In the face of UK’s biggest tax cuts in 50 years, the pound has sunk to a record low against the dollar. Sterling fell just below $1.04, but moved up to around $1.05 on Monday. The euro also hit a 20-year-low. During a ‘mini-Budget’ on Friday, Chancellor Kwasi Kwarteng announced changes in UK taxes. He declared a £45bn package, and promised more tax cuts.
The Chancellor called this a ‘new era’ for the economy, under which the UK requires a major change of direction to boost economic growth. He told BBC that he intends to continue cutting taxes.
If this slump continues, imported commodities priced in dollars like oil and gas will become more expensive. Electronic goods like iPhones manufactured overseas will also get more costly. That goes for products made in the UK with imported parts too. Both household finances and travelling abroad will take a hit. Investors fear that the Bank of England will have to take emergency action to stop the pound from falling further.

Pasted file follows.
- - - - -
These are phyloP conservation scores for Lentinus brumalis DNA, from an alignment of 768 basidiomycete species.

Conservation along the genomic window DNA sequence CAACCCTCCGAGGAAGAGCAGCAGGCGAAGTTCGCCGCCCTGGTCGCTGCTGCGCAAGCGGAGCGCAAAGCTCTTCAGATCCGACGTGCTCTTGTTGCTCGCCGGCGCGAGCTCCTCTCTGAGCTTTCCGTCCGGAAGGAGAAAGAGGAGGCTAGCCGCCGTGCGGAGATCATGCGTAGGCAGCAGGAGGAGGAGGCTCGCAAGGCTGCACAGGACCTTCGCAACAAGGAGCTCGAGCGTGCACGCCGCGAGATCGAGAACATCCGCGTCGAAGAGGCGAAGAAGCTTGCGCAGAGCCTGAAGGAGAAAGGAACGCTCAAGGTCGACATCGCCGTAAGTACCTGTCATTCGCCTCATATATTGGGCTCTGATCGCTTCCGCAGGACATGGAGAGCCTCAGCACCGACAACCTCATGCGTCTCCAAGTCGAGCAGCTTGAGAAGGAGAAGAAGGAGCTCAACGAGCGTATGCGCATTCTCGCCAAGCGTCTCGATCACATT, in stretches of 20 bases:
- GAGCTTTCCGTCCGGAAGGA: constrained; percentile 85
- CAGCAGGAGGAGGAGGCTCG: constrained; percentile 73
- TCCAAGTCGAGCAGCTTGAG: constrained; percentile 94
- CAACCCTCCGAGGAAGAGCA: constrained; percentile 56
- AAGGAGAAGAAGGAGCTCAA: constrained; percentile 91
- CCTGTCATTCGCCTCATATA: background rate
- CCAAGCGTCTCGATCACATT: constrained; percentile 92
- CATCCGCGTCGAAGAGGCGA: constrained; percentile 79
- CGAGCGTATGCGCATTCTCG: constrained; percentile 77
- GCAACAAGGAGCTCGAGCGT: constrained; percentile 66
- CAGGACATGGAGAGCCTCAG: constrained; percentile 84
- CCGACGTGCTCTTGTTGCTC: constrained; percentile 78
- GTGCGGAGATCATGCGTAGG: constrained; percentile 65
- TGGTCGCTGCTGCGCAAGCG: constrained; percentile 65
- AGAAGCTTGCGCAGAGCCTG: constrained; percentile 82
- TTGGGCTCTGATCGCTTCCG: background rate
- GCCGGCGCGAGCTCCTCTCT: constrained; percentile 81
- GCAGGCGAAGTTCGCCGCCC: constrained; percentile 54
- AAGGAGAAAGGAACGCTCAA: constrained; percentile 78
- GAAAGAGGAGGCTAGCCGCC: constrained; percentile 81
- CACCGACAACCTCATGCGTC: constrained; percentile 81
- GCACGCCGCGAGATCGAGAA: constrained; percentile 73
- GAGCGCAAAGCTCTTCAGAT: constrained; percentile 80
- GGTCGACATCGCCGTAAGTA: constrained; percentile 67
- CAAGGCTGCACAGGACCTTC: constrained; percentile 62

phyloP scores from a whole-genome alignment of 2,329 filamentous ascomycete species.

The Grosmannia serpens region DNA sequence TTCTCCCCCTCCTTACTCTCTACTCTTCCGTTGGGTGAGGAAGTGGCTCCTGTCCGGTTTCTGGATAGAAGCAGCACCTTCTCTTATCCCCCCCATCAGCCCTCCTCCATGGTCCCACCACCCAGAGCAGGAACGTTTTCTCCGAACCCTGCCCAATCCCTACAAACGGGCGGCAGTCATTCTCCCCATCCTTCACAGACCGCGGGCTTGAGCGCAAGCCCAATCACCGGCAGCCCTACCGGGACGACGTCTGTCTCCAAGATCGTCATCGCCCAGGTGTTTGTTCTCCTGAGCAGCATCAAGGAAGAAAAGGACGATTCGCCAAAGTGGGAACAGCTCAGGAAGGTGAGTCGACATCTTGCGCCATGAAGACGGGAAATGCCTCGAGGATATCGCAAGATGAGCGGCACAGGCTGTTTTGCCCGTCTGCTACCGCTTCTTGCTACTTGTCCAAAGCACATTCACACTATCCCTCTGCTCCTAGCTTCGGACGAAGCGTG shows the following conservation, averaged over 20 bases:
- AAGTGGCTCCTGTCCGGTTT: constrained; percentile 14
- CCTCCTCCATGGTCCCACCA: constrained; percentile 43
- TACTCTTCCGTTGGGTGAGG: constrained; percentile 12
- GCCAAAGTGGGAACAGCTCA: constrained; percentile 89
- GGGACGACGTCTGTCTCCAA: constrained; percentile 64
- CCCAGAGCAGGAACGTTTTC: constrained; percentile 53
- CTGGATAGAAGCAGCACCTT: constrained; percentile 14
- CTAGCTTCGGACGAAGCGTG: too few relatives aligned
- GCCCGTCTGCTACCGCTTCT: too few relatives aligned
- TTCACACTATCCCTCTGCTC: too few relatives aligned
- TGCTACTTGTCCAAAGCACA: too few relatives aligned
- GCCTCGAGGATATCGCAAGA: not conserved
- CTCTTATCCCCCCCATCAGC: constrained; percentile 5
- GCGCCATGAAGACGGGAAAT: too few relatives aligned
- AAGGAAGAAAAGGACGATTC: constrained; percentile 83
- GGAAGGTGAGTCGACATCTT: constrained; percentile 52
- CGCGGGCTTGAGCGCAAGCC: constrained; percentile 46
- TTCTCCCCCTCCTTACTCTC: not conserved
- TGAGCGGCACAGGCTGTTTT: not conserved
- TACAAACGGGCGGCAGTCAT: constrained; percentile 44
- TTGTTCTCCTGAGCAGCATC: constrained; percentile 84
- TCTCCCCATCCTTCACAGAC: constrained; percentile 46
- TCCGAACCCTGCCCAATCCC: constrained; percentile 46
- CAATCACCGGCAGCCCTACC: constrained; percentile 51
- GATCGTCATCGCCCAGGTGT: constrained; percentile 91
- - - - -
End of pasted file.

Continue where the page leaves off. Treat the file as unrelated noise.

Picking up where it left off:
“All currencies are getting sold off against the US dollar, so there is a large element of US dollar strength.” Peter Escho, co-founder of Wealthi, an investment firm, told BBC. “But with the pound, it has really been exacerbated by news that the new government will be cutting taxes, which is inflationary. Add to that recent energy subsidies and news that the Bank of England might need to have an emergency rate-hike meeting, this all results in a sense of panic.”
“To stop the bleeding even temporarily, the Bank of England may well enter ‘whatever it takes’ territory to bring inflation down.” BBC quoted Stephen Innes, managing partner, SPI Asset Management. An emergency meeting rate hike could happen as soon as this week to regain credibility in the market. We could even see a hike today.”